By JT Chen, Singapore
One morning in December 2019, what started out as a normal trip to the bathroom turned into a literal bloody nightmare.
I had just given birth a week before. It was normal to bleed postpartum, but at that point there was simply too much blood gushing out of me, so my husband rushed me to the hospital.
It felt like an eternity as I waited for the doctor to arrive, my blood soaking the sheet of the hospital bed I was lying on. After undergoing a procedure, the doctor told me that I had contracted a rare infection in the womb that led to the postpartum haemorrhage. This condition affects about 1 to 5 of 100 women who give birth.
It took me about a month to physically recover from the massive loss of blood, but it took longer to recover mentally and emotionally. Every time I used the bathroom, I would remember how blood surged out of me and covered the floor. What if this happens again? What if I bleed to death?
Yet during my moments of fear, God always had an apt word to comfort, correct, or challenge me. Many of us think that faith and fear cannot co-exist, as if a faithful Christian should not feel a tinge of fear. However, fear is often a fertile ground for faith to flourish.
Whenever I felt afraid, it was a prompting for me to take God at His word. And every time I decided to obey in faith, I felt the shackles of anxiety loosen, bit by bit.
And so, from this struggle with fear, I came to learn three hard but gracious truths.
I ain’t got this, but I can walk by His power
“You got this” is a common phrase people like to tell themselves and others so that they can have some semblance of control. I was no different. But my optimism quickly fizzled when I found myself out of my depth.
As a new mother, I was battling many challenges—pain down there, sleepless nights, breastfeeding woes, and the constant anxiety that I would make wrong decisions that would damage my child for life. To top it all off, there was Covid-19.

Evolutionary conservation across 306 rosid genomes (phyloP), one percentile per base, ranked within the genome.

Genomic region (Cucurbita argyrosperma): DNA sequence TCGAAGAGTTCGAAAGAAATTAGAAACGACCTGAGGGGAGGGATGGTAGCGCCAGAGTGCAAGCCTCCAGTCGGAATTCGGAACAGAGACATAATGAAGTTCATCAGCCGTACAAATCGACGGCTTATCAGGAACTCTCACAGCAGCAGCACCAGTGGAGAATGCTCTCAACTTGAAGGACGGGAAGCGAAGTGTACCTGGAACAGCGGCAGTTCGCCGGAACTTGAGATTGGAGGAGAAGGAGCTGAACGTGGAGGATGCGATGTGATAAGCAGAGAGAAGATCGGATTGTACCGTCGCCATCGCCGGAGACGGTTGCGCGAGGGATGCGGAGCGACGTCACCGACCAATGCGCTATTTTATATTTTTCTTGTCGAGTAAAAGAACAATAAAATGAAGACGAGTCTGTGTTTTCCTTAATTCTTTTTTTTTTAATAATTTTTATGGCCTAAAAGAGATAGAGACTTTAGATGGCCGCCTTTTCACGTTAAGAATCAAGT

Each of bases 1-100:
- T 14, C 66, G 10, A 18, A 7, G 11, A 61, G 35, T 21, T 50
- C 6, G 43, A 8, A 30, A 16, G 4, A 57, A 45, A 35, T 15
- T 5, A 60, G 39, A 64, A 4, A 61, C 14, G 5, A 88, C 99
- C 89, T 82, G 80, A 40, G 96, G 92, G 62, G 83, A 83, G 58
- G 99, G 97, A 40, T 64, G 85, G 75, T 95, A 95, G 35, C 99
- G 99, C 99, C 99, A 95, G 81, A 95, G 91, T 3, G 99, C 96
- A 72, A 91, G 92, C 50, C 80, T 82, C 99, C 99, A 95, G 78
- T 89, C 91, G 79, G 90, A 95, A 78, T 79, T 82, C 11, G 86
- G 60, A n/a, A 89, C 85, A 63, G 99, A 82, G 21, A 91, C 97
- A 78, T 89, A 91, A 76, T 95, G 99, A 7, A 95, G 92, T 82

The stress and the fear of the unknown rattled me. I ain’t got this.
Humbled by the limitations of my strength and wisdom, I learnt to lean on God, who promises His power when we are weak (2 Corinthians 12:9) and His wisdom when we are clueless (James 1:5-8).
With His wisdom, I found ways to manage my time and complete my work and studies. With His guidance, I was able to make sense of advice I found on Google or heard from people. Through trial and error, I tried my hardest to make each decision for the good of my child.
Leaning on God was a moment-by-moment endeavour. Isaiah 40:30-31 was particularly reassuring. Most people tend to focus on the “soaring like an eagle” part, but that was too lofty a goal for me. I was just glad to hear the reassurance that those who trust God will find the strength to run and not grow weary, to walk and not be faint.
In my daily struggles, I could only see myself walking, hoping that I would not faint. I prayed for strength to change the next diaper or to give the next feed. Whether it was slowly recovering from the haemorrhage, or simultaneously working and caring for my baby during the lockdown, I needed God’s strength to walk, sometimes limp, through the day.
And God never fails to deliver. Every day He releases an unceasing flow of grace, enabling me to do His will even when I feel weak and limited.
I may have more hard times ahead, but I can rest in His care